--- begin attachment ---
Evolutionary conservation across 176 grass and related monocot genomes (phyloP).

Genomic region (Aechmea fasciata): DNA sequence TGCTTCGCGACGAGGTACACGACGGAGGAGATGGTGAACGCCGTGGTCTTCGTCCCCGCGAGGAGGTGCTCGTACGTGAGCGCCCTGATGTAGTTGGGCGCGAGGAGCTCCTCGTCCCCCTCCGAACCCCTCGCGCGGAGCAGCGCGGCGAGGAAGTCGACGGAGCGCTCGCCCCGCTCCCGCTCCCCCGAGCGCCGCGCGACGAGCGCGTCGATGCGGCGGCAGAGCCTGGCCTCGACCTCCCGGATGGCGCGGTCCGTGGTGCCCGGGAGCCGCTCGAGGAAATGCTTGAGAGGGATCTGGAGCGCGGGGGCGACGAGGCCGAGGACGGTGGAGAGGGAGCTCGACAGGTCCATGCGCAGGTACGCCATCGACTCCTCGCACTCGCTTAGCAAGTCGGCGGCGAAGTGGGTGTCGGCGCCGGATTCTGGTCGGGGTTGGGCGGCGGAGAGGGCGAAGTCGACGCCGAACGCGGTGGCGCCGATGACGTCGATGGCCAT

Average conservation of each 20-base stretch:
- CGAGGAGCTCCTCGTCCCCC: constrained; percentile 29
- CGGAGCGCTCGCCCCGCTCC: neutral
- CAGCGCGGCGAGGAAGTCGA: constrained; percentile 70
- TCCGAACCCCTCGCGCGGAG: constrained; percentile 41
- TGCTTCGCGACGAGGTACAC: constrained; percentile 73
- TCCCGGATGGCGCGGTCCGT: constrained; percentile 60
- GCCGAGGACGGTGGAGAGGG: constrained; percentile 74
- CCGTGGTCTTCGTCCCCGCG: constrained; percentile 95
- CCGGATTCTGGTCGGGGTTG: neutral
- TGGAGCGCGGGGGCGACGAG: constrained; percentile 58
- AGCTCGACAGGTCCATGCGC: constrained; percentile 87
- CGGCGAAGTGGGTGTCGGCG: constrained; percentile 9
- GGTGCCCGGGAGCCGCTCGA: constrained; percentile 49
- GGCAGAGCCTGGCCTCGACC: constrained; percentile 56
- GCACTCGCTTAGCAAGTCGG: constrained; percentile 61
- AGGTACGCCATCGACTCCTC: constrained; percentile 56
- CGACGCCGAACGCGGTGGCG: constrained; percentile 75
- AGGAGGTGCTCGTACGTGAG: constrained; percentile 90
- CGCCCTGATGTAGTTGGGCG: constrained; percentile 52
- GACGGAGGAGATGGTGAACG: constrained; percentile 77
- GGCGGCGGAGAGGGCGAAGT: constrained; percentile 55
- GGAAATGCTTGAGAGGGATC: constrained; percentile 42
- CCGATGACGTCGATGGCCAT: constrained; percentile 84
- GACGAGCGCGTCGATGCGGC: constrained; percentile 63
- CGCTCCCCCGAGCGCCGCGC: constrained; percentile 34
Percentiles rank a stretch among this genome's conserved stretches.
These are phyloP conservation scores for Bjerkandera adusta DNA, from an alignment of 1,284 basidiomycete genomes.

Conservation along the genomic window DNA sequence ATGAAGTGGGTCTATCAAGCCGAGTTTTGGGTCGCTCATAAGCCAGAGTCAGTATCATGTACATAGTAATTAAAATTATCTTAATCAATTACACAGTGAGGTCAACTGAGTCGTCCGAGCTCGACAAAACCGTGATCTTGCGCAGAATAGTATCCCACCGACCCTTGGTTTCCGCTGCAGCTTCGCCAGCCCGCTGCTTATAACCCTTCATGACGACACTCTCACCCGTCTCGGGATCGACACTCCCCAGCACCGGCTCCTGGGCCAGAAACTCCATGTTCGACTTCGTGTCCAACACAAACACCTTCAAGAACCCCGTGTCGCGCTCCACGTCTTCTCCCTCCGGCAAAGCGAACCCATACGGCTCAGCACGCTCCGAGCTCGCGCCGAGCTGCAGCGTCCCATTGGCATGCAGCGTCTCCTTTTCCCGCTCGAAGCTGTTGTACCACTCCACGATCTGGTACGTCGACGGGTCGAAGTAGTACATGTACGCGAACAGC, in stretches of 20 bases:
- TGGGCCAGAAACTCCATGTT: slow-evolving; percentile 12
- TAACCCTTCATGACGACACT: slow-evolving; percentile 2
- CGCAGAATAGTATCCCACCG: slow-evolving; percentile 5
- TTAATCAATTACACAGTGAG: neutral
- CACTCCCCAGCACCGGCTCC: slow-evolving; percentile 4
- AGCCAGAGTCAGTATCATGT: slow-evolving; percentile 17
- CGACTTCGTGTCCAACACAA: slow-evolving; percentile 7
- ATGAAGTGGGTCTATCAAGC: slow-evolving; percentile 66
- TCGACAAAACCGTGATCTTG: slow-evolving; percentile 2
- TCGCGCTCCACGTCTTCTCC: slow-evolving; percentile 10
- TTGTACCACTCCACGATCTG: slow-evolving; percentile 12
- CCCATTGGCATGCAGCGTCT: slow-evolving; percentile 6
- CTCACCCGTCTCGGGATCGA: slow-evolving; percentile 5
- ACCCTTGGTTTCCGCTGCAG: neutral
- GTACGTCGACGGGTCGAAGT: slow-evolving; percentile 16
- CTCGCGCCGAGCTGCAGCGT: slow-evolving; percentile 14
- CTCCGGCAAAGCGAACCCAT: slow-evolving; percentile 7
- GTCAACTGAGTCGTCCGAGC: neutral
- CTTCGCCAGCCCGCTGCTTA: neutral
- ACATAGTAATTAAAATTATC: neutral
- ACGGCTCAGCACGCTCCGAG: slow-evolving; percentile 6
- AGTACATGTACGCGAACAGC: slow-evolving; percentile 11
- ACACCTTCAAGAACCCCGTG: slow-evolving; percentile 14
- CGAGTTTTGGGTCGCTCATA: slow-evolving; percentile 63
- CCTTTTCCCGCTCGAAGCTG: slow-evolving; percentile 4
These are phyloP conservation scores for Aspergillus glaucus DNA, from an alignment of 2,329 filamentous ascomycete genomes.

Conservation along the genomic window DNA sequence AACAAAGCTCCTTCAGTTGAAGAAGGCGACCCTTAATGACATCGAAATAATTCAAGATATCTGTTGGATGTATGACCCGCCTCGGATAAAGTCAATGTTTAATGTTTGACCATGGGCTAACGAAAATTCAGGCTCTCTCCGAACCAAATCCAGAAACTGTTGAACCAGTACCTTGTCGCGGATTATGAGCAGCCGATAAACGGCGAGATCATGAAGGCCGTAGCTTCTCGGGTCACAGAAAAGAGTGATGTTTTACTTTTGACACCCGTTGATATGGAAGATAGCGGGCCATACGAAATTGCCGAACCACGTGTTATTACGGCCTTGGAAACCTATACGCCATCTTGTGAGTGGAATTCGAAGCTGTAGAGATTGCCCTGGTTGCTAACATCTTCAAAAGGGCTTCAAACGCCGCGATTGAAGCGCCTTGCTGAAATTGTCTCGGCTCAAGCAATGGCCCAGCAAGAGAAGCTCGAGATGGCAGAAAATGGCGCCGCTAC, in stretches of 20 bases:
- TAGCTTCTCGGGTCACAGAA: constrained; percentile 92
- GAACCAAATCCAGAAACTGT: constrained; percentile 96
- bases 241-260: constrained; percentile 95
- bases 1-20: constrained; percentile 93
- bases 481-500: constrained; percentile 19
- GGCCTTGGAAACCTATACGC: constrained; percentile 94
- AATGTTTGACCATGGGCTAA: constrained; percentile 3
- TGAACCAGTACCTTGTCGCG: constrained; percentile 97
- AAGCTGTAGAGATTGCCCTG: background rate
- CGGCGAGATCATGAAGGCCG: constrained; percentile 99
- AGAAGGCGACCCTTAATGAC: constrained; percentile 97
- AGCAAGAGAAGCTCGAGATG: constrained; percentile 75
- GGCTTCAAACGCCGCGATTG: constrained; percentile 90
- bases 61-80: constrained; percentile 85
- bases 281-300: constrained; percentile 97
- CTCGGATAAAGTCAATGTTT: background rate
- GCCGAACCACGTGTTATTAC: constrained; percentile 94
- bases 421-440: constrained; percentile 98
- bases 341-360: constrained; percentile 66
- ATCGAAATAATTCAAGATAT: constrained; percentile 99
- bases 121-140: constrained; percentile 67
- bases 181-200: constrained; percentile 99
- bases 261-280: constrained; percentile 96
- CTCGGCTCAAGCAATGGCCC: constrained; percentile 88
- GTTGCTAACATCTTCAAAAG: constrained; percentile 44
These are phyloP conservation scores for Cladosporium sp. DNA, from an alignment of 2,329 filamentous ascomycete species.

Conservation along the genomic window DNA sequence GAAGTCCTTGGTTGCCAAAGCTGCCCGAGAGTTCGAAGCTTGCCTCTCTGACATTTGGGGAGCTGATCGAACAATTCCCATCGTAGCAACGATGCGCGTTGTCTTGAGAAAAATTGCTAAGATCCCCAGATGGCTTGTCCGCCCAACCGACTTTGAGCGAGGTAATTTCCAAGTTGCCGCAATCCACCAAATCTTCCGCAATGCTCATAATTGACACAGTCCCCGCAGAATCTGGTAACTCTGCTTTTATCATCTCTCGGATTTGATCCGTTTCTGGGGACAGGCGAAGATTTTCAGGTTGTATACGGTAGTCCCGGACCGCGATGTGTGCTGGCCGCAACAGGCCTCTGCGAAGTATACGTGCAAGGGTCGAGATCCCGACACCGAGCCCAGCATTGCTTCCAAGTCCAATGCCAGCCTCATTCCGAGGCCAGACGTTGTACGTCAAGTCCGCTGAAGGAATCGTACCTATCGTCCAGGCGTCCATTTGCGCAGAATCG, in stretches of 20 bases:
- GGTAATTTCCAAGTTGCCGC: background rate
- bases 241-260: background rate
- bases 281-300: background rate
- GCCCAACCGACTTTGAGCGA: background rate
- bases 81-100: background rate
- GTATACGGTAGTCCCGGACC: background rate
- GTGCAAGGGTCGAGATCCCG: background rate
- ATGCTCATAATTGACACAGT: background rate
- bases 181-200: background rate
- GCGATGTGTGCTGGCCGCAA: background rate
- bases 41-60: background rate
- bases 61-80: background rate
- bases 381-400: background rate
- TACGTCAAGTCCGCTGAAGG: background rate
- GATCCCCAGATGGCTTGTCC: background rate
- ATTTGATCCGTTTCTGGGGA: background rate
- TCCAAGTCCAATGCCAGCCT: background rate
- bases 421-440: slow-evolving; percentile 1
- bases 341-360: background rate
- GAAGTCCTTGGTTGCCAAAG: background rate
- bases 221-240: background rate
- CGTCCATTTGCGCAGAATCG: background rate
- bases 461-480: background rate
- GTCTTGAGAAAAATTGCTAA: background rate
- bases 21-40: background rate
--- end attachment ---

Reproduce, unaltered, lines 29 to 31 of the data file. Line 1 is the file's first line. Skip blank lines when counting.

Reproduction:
Percentiles rank a stretch among this genome's conserved stretches.
These are phyloP conservation scores for Bjerkandera adusta DNA, from an alignment of 1,284 basidiomycete genomes.

Conservation along the genomic window DNA sequence ATGAAGTGGGTCTATCAAGCCGAGTTTTGGGTCGCTCATAAGCCAGAGTCAGTATCATGTACATAGTAATTAAAATTATCTTAATCAATTACACAGTGAGGTCAACTGAGTCGTCCGAGCTCGACAAAACCGTGATCTTGCGCAGAATAGTATCCCACCGACCCTTGGTTTCCGCTGCAGCTTCGCCAGCCCGCTGCTTATAACCCTTCATGACGACACTCTCACCCGTCTCGGGATCGACACTCCCCAGCACCGGCTCCTGGGCCAGAAACTCCATGTTCGACTTCGTGTCCAACACAAACACCTTCAAGAACCCCGTGTCGCGCTCCACGTCTTCTCCCTCCGGCAAAGCGAACCCATACGGCTCAGCACGCTCCGAGCTCGCGCCGAGCTGCAGCGTCCCATTGGCATGCAGCGTCTCCTTTTCCCGCTCGAAGCTGTTGTACCACTCCACGATCTGGTACGTCGACGGGTCGAAGTAGTACATGTACGCGAACAGC, in stretches of 20 bases: